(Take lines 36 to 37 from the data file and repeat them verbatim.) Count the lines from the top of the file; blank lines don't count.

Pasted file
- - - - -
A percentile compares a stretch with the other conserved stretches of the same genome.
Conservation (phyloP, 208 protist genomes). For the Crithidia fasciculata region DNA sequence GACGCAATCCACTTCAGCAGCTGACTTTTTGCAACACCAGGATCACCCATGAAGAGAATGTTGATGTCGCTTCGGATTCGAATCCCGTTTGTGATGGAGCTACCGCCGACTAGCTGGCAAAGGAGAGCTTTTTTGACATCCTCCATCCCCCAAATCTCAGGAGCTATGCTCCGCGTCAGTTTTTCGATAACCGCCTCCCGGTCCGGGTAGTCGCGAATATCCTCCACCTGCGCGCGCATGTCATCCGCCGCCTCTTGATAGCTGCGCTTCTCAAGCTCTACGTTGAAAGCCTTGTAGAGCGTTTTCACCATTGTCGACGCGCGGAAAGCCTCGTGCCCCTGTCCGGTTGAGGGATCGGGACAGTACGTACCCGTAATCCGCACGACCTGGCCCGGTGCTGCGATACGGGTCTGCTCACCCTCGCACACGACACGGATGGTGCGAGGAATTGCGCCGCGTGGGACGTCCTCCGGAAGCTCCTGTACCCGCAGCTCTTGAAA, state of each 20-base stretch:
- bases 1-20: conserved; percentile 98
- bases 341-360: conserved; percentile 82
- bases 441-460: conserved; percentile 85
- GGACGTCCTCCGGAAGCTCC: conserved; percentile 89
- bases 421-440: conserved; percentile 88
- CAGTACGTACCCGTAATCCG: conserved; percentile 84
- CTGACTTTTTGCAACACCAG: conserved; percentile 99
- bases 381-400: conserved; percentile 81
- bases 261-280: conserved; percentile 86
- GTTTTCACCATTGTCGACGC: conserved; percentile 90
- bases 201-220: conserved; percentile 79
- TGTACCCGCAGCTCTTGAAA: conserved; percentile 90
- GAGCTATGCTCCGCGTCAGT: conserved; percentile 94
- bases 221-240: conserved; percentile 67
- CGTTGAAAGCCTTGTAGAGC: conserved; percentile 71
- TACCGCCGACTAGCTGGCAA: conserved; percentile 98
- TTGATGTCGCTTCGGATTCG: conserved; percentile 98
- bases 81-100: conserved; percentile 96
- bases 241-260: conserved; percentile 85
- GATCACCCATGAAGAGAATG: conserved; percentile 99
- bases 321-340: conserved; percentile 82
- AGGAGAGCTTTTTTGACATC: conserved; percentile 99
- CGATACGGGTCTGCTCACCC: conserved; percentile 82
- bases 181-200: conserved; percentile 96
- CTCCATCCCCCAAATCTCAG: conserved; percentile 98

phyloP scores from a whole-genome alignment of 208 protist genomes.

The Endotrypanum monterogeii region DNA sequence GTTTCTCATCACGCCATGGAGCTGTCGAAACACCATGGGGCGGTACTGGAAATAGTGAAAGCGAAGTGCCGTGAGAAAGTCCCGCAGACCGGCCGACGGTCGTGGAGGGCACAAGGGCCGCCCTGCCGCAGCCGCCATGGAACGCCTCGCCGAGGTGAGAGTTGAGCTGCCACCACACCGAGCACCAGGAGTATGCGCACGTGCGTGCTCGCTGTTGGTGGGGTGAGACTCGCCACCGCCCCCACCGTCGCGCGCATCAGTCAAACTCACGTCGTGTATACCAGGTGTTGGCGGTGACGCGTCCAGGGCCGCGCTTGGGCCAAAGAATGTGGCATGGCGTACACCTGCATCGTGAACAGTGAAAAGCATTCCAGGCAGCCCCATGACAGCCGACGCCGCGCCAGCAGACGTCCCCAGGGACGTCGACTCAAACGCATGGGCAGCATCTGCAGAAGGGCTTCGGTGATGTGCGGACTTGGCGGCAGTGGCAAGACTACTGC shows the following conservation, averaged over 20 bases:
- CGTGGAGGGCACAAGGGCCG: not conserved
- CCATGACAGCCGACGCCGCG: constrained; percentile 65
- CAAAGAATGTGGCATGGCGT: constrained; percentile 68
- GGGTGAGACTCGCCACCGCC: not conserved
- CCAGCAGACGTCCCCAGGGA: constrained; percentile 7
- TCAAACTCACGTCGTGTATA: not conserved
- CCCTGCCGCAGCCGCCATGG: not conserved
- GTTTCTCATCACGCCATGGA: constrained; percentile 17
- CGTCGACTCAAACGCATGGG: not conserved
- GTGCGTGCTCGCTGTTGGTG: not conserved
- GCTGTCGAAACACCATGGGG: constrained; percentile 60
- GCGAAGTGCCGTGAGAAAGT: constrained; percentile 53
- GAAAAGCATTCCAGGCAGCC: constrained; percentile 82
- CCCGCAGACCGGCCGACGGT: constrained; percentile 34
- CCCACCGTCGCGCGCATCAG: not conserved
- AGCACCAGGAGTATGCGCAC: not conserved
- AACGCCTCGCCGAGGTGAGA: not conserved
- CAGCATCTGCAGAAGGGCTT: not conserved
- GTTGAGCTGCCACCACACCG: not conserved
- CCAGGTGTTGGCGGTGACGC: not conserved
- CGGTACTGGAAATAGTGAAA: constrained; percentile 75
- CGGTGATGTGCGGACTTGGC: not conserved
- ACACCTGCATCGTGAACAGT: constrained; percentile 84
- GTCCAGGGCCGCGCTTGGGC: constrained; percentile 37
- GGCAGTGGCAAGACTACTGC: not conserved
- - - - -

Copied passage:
- CCCTGCCGCAGCCGCCATGG: not conserved
- GTTTCTCATCACGCCATGGA: constrained; percentile 17